Faculty of Veterinary Medicine
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When leaving veterinary school, newly graduated veterinarians must be fully prepared to enter the complex veterinary profession.
“For students to become competent veterinary professionals they need opportunities to train and develop in a supportive environment with a focus on graduate outcomes,” says Dr. Harold Bok, assistant professor in the Faculty of Veterinary Medicine at Utrecht University in the Netherlands. “One of the major responsibilities of any veterinary school is developing training programmes that support students’ competency development from novice student to veterinary professional.”
On Friday, January 16th, Dr. Bok will share his insights into fostering competency development in undergraduate veterinary education.
Dr. Bok, chair of Quality Improvement in Veterinary Education at Utrecht University, will discuss competency-based education – an approach to preparing students for clinical practice oriented to outcome abilities and organised around competencies. Dr. Bock has studied the challenges of influence on students’ competency development, from both students’ and teachers’ perspectives, as well as through discussing research from other domains.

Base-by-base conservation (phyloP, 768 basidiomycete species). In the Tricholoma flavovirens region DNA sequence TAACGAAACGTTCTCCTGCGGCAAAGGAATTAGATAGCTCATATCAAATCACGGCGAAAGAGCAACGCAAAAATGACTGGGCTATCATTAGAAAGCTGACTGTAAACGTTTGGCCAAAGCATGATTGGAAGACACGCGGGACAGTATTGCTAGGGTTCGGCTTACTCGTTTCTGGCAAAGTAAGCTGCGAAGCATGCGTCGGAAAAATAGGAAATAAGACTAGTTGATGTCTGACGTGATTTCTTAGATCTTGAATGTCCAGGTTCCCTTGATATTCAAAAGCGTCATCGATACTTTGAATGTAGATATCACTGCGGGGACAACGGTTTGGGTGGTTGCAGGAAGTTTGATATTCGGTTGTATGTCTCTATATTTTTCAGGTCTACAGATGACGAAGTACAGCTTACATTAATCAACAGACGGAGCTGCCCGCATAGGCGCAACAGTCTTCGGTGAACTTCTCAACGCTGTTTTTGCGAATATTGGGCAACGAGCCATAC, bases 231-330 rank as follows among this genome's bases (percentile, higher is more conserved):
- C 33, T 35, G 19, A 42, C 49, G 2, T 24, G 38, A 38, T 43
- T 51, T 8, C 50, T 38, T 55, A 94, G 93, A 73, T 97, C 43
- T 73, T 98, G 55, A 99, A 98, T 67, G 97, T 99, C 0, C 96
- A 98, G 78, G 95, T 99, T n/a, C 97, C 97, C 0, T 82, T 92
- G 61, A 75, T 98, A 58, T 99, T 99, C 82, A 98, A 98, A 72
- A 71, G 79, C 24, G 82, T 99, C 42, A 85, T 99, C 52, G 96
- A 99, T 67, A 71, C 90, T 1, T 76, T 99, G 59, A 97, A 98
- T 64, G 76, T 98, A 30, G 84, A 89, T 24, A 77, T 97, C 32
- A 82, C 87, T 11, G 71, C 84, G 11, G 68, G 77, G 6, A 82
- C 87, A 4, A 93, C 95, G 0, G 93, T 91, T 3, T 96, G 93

Dr. Bok studied veterinary medicine at Utrecht University, the Netherlands, graduating with honours in 2005. During his studies, and particularly when working as a teaching-assistant in veterinary anatomy, he developed his interest in teaching and education. After working in small animal clinical practice in 2006, he became a lecturer at the department of Pathobiology, Faculty of Veterinary Medicine at Utrecht University.
Today, Dr. Bok is chair of the Quality Assessment Committee in Utrecht’s Faculty of Veterinary Medicine, as well as project leader in several educational projects on workplace-based assessment and faculty development. In 2014, he attained his Senior University Teaching Qualification and completed the course “Educational Leadership” organized by the Centre of Excellence in University Teaching at Utrecht University. In 2014, he defended his PhD thesis entitled “Competency-based Veterinary Education: An integrative approach to learning and assessment in the clinical workplace”.